The trick is to find acceptance in what you cannot influence. If something just is, then let it be. Then also remember that what you can truly influence is limited by your bandwidth. Yes, you have the power to impact on a lot in this world, yet trying to save the planet, rally for political change, rise the leaderboard at work, score a new personal best for a 5k, lose 10lb, watch The Queens Gambit and pivot your entire life around may mean that something has to give a little.

For me, this has meant not just drawing a line between what can be controlled and what cannot be controlled. But also giving consideration to what needs my focus NOW and what has the potential to receive that focus “next” or perhaps even “later”.

This ability to process efforts with the “Now, Next or Later” filter has been one of the only ways to manage my anxiety through the year to date.

3

PATIENCE and WAITING are not the same thing

With various periods of enforced quarantines, it has been interesting to experience and observe the reactions of restrictions. Even as I write this, I am bewildered from browsing my social media this morning to be reflected with dozens of “Bring on 2021” and “Can’t wait for this to be over” type posts.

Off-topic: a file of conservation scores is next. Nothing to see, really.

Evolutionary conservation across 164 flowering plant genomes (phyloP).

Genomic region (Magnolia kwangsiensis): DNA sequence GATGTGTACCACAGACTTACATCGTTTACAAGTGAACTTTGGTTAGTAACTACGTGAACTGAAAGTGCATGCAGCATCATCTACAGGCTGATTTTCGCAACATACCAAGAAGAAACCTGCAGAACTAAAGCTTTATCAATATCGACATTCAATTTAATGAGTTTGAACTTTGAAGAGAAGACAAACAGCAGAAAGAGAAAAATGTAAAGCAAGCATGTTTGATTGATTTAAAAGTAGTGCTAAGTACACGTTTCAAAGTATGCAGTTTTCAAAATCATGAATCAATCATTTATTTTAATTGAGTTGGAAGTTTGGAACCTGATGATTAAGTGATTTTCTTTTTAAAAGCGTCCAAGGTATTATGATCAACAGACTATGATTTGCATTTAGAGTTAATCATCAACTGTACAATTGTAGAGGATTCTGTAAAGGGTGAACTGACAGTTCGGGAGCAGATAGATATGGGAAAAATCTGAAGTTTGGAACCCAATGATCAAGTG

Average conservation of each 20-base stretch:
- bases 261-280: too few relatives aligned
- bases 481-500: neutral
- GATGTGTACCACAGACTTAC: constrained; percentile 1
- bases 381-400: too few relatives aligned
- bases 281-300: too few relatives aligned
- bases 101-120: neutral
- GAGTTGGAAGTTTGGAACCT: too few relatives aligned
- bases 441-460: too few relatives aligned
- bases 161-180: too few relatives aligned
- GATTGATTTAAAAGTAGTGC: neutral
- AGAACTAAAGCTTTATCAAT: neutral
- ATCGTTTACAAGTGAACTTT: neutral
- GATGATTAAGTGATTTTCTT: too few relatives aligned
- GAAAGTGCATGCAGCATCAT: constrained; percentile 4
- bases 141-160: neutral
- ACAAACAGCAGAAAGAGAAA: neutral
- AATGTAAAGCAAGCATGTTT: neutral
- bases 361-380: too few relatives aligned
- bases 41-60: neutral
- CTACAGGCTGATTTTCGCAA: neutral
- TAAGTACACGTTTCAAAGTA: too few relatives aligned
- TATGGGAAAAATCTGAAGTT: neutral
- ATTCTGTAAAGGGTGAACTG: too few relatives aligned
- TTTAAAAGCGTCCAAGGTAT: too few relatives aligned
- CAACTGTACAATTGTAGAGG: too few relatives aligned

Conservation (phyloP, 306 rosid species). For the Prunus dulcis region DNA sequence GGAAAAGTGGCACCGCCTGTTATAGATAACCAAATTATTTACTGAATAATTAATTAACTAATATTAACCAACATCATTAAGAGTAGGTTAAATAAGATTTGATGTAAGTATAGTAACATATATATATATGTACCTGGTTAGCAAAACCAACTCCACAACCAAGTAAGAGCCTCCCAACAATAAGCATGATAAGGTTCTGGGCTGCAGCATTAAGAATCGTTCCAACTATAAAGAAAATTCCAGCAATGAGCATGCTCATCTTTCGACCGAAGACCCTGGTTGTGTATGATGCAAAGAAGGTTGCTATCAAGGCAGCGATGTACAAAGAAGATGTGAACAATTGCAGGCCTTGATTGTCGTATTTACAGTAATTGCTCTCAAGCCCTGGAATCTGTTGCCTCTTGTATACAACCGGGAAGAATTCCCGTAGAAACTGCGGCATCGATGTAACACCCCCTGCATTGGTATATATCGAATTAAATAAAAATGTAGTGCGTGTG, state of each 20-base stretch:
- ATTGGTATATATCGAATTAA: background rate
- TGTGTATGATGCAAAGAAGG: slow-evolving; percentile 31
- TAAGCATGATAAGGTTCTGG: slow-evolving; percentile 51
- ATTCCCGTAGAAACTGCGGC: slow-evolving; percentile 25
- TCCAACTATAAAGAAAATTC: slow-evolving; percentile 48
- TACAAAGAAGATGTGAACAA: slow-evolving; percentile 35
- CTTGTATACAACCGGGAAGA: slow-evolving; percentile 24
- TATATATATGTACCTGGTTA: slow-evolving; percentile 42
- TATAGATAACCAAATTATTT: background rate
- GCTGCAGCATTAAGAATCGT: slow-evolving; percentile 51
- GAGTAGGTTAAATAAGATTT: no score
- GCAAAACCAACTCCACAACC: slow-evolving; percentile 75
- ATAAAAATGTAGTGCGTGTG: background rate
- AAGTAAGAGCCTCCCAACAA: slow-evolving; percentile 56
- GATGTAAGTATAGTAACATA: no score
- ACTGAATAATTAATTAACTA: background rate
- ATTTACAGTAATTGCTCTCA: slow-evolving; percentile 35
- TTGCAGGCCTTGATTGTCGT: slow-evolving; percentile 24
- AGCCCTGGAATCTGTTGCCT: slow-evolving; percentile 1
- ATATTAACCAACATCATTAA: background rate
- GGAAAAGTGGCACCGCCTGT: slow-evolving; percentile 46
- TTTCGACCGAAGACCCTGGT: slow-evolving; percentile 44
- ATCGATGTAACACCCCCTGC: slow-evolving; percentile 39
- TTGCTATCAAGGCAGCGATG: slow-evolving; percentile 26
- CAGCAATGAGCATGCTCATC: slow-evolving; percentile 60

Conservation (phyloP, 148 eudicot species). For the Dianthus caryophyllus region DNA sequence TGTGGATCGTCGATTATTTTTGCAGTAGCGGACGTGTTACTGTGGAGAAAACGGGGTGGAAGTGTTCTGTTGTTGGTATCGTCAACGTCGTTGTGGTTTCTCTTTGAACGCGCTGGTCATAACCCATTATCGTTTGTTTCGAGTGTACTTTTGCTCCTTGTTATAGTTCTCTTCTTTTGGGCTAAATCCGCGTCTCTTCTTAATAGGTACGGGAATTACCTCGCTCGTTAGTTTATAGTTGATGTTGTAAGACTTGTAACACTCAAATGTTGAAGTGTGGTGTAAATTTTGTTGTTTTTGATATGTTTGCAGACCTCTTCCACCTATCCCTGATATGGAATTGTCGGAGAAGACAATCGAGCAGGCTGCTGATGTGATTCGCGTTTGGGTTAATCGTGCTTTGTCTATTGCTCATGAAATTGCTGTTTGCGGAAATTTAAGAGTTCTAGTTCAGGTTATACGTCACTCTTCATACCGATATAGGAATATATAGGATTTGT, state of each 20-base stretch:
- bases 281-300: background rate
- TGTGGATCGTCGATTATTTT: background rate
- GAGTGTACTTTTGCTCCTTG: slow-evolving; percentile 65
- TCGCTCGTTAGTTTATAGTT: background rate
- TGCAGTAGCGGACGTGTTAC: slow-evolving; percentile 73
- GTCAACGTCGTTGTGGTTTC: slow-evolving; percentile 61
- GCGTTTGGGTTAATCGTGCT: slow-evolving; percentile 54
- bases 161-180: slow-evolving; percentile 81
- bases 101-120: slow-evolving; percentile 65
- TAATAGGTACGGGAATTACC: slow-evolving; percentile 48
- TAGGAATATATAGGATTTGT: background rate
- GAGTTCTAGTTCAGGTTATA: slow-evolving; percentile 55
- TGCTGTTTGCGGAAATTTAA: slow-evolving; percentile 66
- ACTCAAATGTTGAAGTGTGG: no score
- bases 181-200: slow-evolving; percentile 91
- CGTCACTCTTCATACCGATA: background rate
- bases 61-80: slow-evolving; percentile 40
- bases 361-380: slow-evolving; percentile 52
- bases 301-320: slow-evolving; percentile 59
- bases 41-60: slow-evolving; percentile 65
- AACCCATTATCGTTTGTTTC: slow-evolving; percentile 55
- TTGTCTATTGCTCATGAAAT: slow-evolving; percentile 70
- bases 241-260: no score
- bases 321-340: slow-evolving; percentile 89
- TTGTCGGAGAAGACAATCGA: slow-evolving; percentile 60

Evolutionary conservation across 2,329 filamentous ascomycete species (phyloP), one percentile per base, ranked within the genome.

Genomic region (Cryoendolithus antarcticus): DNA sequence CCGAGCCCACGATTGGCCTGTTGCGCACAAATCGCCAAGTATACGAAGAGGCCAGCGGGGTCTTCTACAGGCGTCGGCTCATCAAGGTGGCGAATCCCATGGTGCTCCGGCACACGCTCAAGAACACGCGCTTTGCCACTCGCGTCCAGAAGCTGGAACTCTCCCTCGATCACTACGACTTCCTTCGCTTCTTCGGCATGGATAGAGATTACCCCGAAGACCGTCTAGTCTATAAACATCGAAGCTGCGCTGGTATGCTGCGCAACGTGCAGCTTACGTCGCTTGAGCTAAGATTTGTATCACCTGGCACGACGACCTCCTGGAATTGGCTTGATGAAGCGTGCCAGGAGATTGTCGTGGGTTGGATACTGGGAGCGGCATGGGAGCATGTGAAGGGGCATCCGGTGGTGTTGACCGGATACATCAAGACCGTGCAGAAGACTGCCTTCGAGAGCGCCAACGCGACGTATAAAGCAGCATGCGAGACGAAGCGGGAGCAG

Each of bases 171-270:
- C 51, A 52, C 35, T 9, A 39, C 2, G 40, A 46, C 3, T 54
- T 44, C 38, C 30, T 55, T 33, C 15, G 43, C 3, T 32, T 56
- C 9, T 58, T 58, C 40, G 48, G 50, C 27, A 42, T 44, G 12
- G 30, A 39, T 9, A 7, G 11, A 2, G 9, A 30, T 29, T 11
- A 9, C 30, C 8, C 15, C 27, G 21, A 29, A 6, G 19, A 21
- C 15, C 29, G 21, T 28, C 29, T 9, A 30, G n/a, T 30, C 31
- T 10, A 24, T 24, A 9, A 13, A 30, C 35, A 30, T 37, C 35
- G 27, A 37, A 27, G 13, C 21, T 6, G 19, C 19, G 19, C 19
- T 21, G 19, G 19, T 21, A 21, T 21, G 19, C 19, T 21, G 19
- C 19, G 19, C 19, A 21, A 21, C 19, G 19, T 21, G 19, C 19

Since as far back as I can remember, I have been acutely aware that the thing I despise the most is “Waiting”. Whether waiting for a train to arrive at the platform, waiting in a line at a theme park, waiting for a movie to start at the cinema, waiting for a friend to show up or even just waiting for the kettle to boil – the action of “Waiting” has never served me well.

Instead of waiting, this year has taught me to be patient. To accept that in each of these pauses, progress can be made. That progress can be personal progress, but more importantly that progress can be social or professional progress.

I am not waiting for this to be over. Instead I am being patient whilst people more competent than I are working on finding the best solutions.

4

Never UNDERESTIMATE a pat on the back

Damn I miss people. What I don’t miss as much as I thought I might are the crowds, the hustle, the standing ovations and more. Instead, the things I miss are way more subtle and hugely more impactful. I miss the transfer of trust exchanged with a reassuring handshake, I miss the subtle glimmer in the expression of another human when something “clicks”, I miss the absorption of energy from being a room of people laughing at the same time and yet still, what I miss more than any of that is really specific and perhaps kinda weird.

It’s not a hug, a high five or a fist bump. Instead, it’s a gentle tap on the shoulder. The tap that’s accompanied with a “great job today” from an audience member, or a “so good to see you” from a dear friend and even the tap that accompanies a “go get ‘em” from a respected peer or event organizer.

Realizing this makes me think of the dozens of times I could have delivered one of these pats to someone else and didn’t. I will do better at this in the future.

5

People really love having someone else to BLAME